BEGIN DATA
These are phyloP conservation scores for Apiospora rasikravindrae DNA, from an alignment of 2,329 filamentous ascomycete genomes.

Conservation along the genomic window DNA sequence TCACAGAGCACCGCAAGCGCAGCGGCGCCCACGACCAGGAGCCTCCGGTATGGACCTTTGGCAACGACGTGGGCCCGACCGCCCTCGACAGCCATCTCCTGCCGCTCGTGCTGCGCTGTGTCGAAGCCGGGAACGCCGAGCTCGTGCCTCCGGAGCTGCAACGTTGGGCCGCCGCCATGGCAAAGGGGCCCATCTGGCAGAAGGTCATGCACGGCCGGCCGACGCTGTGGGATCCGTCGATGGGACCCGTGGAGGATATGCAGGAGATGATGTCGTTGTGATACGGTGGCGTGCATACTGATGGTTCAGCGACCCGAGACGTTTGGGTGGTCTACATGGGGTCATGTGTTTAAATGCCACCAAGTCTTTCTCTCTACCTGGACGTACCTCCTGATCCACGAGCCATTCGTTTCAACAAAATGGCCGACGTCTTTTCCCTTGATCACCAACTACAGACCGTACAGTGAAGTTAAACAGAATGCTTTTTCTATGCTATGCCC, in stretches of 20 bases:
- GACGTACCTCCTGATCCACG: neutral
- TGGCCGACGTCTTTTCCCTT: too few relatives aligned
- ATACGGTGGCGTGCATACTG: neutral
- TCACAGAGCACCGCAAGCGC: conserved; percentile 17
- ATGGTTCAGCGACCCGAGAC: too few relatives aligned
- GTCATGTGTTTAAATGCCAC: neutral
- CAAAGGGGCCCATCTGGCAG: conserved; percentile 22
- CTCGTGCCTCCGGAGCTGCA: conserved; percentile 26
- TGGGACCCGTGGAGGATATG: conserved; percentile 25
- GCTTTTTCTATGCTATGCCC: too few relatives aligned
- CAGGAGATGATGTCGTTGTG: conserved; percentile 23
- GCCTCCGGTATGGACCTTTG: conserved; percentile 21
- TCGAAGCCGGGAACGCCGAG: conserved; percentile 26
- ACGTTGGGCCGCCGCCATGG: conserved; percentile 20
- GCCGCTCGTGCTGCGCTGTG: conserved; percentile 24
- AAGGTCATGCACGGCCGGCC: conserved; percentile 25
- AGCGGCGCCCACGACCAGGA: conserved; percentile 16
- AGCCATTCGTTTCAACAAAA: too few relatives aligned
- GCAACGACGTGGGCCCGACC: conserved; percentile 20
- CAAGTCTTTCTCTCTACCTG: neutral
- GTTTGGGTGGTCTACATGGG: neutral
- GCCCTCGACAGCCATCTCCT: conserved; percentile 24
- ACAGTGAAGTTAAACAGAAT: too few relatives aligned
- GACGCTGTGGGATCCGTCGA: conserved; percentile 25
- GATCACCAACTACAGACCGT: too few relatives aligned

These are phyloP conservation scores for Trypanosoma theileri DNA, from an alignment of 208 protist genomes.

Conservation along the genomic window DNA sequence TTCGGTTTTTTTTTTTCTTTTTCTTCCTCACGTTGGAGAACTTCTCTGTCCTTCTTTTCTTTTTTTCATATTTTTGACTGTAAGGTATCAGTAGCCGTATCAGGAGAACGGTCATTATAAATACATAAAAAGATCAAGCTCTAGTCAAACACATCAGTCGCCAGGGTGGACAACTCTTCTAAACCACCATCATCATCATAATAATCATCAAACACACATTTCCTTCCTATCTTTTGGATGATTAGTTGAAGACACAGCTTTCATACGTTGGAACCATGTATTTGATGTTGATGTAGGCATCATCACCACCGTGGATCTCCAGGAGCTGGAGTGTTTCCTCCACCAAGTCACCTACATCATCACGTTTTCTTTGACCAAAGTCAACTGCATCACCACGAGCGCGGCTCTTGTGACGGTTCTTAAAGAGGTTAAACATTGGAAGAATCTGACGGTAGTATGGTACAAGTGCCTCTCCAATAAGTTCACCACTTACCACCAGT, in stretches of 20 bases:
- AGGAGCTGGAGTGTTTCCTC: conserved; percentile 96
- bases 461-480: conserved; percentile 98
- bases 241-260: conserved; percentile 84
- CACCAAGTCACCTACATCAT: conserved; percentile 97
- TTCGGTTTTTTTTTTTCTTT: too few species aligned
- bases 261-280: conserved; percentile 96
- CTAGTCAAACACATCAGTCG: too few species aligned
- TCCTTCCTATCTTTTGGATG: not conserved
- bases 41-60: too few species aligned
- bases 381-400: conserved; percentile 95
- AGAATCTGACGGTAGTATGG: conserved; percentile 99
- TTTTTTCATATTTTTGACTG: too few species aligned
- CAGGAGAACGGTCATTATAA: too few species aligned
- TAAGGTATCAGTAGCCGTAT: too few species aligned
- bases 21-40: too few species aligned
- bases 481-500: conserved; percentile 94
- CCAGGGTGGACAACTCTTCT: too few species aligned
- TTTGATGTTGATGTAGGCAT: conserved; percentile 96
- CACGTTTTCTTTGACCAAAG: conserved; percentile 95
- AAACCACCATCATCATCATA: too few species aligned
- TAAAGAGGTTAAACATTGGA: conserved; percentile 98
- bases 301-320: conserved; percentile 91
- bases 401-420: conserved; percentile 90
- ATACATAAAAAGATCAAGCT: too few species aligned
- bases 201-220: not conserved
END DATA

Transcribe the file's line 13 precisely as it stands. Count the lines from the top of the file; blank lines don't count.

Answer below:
- CAGGAGATGATGTCGTTGTG: conserved; percentile 23